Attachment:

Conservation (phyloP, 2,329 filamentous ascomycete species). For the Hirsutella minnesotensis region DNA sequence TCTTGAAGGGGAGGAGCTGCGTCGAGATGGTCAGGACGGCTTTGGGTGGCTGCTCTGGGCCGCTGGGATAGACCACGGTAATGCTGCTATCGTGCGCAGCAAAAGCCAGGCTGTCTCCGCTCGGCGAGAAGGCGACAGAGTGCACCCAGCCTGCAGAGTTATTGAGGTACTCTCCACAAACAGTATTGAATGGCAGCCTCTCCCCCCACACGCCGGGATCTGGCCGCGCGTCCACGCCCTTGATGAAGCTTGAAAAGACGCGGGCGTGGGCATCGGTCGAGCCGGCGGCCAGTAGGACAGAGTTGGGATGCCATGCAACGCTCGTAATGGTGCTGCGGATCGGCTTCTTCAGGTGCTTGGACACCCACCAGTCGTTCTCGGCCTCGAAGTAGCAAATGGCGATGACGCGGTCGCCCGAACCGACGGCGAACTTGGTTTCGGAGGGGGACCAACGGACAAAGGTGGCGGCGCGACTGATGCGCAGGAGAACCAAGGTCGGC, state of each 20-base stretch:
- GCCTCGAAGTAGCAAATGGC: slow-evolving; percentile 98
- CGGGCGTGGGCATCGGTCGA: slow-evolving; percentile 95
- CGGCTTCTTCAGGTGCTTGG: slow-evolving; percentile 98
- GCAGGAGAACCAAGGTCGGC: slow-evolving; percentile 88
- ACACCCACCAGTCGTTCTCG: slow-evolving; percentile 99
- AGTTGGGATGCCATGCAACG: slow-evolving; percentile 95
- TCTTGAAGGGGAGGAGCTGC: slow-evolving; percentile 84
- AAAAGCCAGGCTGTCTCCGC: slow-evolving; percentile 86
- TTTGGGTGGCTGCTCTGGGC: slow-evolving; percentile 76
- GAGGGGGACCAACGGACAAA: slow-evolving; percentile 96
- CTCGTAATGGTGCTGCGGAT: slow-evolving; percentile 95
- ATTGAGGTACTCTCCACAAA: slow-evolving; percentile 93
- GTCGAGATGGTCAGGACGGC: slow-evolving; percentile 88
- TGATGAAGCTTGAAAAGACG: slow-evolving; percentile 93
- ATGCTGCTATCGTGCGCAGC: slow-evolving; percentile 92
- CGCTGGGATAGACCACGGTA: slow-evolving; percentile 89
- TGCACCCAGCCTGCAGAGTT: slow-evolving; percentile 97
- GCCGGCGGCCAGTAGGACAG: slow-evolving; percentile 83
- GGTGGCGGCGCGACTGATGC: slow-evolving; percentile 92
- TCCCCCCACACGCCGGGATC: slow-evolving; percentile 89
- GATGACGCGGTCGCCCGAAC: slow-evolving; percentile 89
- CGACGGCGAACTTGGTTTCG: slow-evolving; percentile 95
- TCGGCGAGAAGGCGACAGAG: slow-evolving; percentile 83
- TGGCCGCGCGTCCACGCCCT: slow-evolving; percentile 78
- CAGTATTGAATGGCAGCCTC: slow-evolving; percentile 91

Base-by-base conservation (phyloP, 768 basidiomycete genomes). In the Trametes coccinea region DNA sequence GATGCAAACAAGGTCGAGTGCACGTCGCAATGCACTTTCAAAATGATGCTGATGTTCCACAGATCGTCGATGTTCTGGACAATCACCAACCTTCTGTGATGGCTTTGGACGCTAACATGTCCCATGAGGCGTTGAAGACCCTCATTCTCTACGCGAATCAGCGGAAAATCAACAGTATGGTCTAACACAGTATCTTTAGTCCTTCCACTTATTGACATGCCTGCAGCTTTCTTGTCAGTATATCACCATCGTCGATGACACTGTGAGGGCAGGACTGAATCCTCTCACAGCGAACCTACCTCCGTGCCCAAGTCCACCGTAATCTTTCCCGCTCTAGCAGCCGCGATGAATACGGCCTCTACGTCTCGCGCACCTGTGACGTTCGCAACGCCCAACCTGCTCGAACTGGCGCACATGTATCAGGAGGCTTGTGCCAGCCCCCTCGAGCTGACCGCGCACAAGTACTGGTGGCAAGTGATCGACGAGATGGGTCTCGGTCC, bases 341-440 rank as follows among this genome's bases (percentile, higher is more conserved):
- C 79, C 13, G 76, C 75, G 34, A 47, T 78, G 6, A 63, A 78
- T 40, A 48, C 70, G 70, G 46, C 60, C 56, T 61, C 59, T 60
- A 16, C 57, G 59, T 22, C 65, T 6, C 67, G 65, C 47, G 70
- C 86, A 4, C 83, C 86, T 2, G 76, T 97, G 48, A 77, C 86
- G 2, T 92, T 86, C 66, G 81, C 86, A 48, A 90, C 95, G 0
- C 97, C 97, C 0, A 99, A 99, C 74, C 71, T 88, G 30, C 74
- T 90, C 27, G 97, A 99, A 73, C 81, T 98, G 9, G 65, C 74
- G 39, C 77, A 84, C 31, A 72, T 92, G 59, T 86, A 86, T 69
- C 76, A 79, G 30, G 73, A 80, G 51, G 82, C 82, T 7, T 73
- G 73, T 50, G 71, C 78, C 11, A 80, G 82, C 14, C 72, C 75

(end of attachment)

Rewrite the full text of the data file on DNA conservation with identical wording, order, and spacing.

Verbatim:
Conservation (phyloP, 2,329 filamentous ascomycete species). For the Hirsutella minnesotensis region DNA sequence TCTTGAAGGGGAGGAGCTGCGTCGAGATGGTCAGGACGGCTTTGGGTGGCTGCTCTGGGCCGCTGGGATAGACCACGGTAATGCTGCTATCGTGCGCAGCAAAAGCCAGGCTGTCTCCGCTCGGCGAGAAGGCGACAGAGTGCACCCAGCCTGCAGAGTTATTGAGGTACTCTCCACAAACAGTATTGAATGGCAGCCTCTCCCCCCACACGCCGGGATCTGGCCGCGCGTCCACGCCCTTGATGAAGCTTGAAAAGACGCGGGCGTGGGCATCGGTCGAGCCGGCGGCCAGTAGGACAGAGTTGGGATGCCATGCAACGCTCGTAATGGTGCTGCGGATCGGCTTCTTCAGGTGCTTGGACACCCACCAGTCGTTCTCGGCCTCGAAGTAGCAAATGGCGATGACGCGGTCGCCCGAACCGACGGCGAACTTGGTTTCGGAGGGGGACCAACGGACAAAGGTGGCGGCGCGACTGATGCGCAGGAGAACCAAGGTCGGC, state of each 20-base stretch:
- GCCTCGAAGTAGCAAATGGC: slow-evolving; percentile 98
- CGGGCGTGGGCATCGGTCGA: slow-evolving; percentile 95
- CGGCTTCTTCAGGTGCTTGG: slow-evolving; percentile 98
- GCAGGAGAACCAAGGTCGGC: slow-evolving; percentile 88
- ACACCCACCAGTCGTTCTCG: slow-evolving; percentile 99
- AGTTGGGATGCCATGCAACG: slow-evolving; percentile 95
- TCTTGAAGGGGAGGAGCTGC: slow-evolving; percentile 84
- AAAAGCCAGGCTGTCTCCGC: slow-evolving; percentile 86
- TTTGGGTGGCTGCTCTGGGC: slow-evolving; percentile 76
- GAGGGGGACCAACGGACAAA: slow-evolving; percentile 96
- CTCGTAATGGTGCTGCGGAT: slow-evolving; percentile 95
- ATTGAGGTACTCTCCACAAA: slow-evolving; percentile 93
- GTCGAGATGGTCAGGACGGC: slow-evolving; percentile 88
- TGATGAAGCTTGAAAAGACG: slow-evolving; percentile 93
- ATGCTGCTATCGTGCGCAGC: slow-evolving; percentile 92
- CGCTGGGATAGACCACGGTA: slow-evolving; percentile 89
- TGCACCCAGCCTGCAGAGTT: slow-evolving; percentile 97
- GCCGGCGGCCAGTAGGACAG: slow-evolving; percentile 83
- GGTGGCGGCGCGACTGATGC: slow-evolving; percentile 92
- TCCCCCCACACGCCGGGATC: slow-evolving; percentile 89
- GATGACGCGGTCGCCCGAAC: slow-evolving; percentile 89
- CGACGGCGAACTTGGTTTCG: slow-evolving; percentile 95
- TCGGCGAGAAGGCGACAGAG: slow-evolving; percentile 83
- TGGCCGCGCGTCCACGCCCT: slow-evolving; percentile 78
- CAGTATTGAATGGCAGCCTC: slow-evolving; percentile 91

Base-by-base conservation (phyloP, 768 basidiomycete genomes). In the Trametes coccinea region DNA sequence GATGCAAACAAGGTCGAGTGCACGTCGCAATGCACTTTCAAAATGATGCTGATGTTCCACAGATCGTCGATGTTCTGGACAATCACCAACCTTCTGTGATGGCTTTGGACGCTAACATGTCCCATGAGGCGTTGAAGACCCTCATTCTCTACGCGAATCAGCGGAAAATCAACAGTATGGTCTAACACAGTATCTTTAGTCCTTCCACTTATTGACATGCCTGCAGCTTTCTTGTCAGTATATCACCATCGTCGATGACACTGTGAGGGCAGGACTGAATCCTCTCACAGCGAACCTACCTCCGTGCCCAAGTCCACCGTAATCTTTCCCGCTCTAGCAGCCGCGATGAATACGGCCTCTACGTCTCGCGCACCTGTGACGTTCGCAACGCCCAACCTGCTCGAACTGGCGCACATGTATCAGGAGGCTTGTGCCAGCCCCCTCGAGCTGACCGCGCACAAGTACTGGTGGCAAGTGATCGACGAGATGGGTCTCGGTCC, bases 341-440 rank as follows among this genome's bases (percentile, higher is more conserved):
- C 79, C 13, G 76, C 75, G 34, A 47, T 78, G 6, A 63, A 78
- T 40, A 48, C 70, G 70, G 46, C 60, C 56, T 61, C 59, T 60
- A 16, C 57, G 59, T 22, C 65, T 6, C 67, G 65, C 47, G 70
- C 86, A 4, C 83, C 86, T 2, G 76, T 97, G 48, A 77, C 86
- G 2, T 92, T 86, C 66, G 81, C 86, A 48, A 90, C 95, G 0
- C 97, C 97, C 0, A 99, A 99, C 74, C 71, T 88, G 30, C 74
- T 90, C 27, G 97, A 99, A 73, C 81, T 98, G 9, G 65, C 74
- G 39, C 77, A 84, C 31, A 72, T 92, G 59, T 86, A 86, T 69
- C 76, A 79, G 30, G 73, A 80, G 51, G 82, C 82, T 7, T 73
- G 73, T 50, G 71, C 78, C 11, A 80, G 82, C 14, C 72, C 75